Hits several (but not all) keynotes in Jack’s long and illustrious career as well as several (but again, far from all) of the most prominent abuses shoveled on him directly and indirectly by the comics industry. Based on my first hand experience with them, gives an adequate but not altogether thorough idea of what Jack and Roz were like, and what Stan Lee is like; I wouldn’t say this is a grievous fault since it’s hard to sum up the wonderful complexity of any human being in just an hour’s time, much less four people (Joe Simon is the 4th major role in the piece; I have no first hand knowledge of him).
The actors cast in the roles (Steven Rattazi and Amy Lee Pearsall) remind me of Jack and Roz as opposed to sounding like Jack and Roz, but they’re fine performers and their interpretations of Jack and Roz’ personalities are nice tributes to their memories (Nat Cassidy as Stan Lee comes much closer, but that’s because there is an embarrassment of riches when it comes to sound bytes by Stan).
The complexities of the various business deals and legal conflicts that marked both Jack’s personal career and the comics industry as a whole are streamlined but at least presented with enough detail to make the issues understandable to audiences unfamiliar with them.
In short: I really, really enjoyed this and recommend it highly to everyone.
Thanx to Midtown Comics for staging and recording this live reading of comic book writer Fred Van Lente and playwright Crystal Skillman’s play: When in Manhattan go visit Midtown Comics — it’s a helluva great store!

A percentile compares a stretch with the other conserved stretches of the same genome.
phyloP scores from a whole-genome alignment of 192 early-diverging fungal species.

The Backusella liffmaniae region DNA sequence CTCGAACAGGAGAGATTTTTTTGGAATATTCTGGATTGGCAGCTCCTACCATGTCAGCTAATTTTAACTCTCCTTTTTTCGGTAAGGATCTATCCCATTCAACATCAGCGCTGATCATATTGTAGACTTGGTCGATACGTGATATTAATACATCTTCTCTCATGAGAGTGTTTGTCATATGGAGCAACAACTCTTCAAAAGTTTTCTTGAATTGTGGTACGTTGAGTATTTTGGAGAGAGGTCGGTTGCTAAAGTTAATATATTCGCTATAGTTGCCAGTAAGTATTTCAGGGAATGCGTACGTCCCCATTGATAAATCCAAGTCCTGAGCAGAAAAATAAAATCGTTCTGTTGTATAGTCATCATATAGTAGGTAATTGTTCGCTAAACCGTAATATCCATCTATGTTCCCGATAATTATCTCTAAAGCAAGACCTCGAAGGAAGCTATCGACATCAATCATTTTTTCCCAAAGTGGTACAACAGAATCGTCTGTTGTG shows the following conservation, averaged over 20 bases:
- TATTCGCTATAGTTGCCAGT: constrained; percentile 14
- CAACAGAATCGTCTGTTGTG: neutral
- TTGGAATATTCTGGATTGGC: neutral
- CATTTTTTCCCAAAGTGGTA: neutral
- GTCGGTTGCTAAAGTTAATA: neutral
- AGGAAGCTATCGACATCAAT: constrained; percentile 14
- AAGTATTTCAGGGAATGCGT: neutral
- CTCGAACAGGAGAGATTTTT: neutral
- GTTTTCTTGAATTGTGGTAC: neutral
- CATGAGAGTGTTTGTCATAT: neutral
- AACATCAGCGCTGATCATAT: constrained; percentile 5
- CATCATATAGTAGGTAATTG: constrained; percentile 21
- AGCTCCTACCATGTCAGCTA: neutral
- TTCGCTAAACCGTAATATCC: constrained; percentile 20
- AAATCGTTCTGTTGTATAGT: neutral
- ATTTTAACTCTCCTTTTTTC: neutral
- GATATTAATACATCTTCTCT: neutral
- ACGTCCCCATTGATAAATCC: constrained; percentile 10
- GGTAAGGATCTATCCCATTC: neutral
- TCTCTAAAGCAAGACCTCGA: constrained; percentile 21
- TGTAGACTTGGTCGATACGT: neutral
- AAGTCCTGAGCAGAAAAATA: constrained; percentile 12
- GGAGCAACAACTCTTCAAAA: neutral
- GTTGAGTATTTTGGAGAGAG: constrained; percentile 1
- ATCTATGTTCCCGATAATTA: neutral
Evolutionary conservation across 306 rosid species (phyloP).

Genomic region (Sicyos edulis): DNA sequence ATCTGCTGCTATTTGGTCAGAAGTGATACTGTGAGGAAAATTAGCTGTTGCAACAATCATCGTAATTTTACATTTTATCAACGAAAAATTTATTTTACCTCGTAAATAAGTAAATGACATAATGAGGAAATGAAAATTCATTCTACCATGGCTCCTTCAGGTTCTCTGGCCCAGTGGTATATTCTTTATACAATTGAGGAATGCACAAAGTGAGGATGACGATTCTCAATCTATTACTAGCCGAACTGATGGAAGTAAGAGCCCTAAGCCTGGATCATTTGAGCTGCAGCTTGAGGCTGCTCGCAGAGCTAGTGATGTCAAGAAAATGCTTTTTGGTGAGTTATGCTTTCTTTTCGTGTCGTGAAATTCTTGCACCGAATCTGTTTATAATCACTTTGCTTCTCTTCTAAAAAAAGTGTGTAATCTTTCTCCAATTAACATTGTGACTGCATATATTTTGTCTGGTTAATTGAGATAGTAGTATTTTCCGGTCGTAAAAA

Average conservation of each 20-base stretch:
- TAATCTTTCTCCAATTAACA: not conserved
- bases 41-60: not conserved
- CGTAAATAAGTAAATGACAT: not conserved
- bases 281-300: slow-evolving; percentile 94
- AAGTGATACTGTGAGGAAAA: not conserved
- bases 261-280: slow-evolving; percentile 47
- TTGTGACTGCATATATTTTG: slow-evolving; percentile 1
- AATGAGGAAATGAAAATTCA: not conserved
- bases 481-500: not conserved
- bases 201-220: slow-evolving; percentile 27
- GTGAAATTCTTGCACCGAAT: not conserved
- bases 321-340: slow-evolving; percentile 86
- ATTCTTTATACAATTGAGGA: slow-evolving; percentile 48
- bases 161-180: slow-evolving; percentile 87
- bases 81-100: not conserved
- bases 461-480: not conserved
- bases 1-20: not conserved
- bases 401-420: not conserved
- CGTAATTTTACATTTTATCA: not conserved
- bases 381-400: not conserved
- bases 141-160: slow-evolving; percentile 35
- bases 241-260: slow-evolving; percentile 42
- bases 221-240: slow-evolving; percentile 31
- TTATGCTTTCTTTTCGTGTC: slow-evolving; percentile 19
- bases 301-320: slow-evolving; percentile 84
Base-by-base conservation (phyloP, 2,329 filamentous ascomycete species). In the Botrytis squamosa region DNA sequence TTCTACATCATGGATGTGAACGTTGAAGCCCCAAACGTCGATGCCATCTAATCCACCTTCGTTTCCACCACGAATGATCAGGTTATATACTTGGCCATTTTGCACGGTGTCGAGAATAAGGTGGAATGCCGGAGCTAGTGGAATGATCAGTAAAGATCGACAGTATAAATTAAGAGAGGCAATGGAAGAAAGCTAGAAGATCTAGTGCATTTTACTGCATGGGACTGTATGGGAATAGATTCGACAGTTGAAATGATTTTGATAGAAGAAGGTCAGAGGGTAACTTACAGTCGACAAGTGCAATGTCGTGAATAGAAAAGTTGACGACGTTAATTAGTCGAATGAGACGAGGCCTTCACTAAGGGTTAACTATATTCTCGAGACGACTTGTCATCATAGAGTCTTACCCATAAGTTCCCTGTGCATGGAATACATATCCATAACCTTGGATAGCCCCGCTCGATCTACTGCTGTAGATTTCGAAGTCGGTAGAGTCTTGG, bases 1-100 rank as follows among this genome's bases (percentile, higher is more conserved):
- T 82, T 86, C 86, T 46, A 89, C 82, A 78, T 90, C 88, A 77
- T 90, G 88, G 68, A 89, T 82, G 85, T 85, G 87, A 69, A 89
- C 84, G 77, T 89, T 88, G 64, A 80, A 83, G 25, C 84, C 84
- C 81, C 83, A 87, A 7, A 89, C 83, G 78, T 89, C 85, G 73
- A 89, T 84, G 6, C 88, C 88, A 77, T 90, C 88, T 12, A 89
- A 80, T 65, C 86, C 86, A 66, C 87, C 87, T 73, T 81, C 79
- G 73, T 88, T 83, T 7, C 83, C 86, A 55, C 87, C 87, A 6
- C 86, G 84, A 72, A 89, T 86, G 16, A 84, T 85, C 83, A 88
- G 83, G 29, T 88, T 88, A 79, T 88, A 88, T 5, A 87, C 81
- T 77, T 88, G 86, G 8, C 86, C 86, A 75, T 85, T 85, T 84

And a special thanx to Tom Spurgeon’s
The Comics Reporter for the tip off.
And yeah, I know some people are going to say the Spider-Man depicted here is Steve Ditko’s design; nonetheless, Jack took the first swing at designing the character and passed the job on to Ditko because he was so busy with other books.
My picks for the 10 funniest comic strips published/put on the Web in 2014.
#1 – Must be funny. (There were a lot of touching / poignant / inspiring / awesome strips this year but only the funny ones made the cut.)
#2 – Must be fresh. (Otherwise this list would consist of Peanuts re-runs.)
#3 – Must be family friendly. (Anything over the edge got cut even if it made me laugh.)
#4 – Must be fathomable. (i.e., punchlines that were the pay off of lengthy continuities, long-running gags, or required esoteric knowledge of the strip in question also got cut.)
Honorable Mention: Pooch Cafe
What can I say? Paul Gilligan’s alcoholic Easter bunny cracks me up…
Honorable Mention: WUMO
WUMO is a European strip that is slowly finding its audience on this side of the Atlantic. The gags tend to be basic, but writer Mikael Wulff and cartoonist Anders Morgenthaler always manage to find a fresh twist.
Honorable Mention: One Big Happy
Well, that got grim in a hurry. Rick Detorie always skates his family comic strip right up to the edge, usually winning his audience with charming familiarity but on occasion plunging them straight into the Twilight Zone by way of Edgar Allen Poe.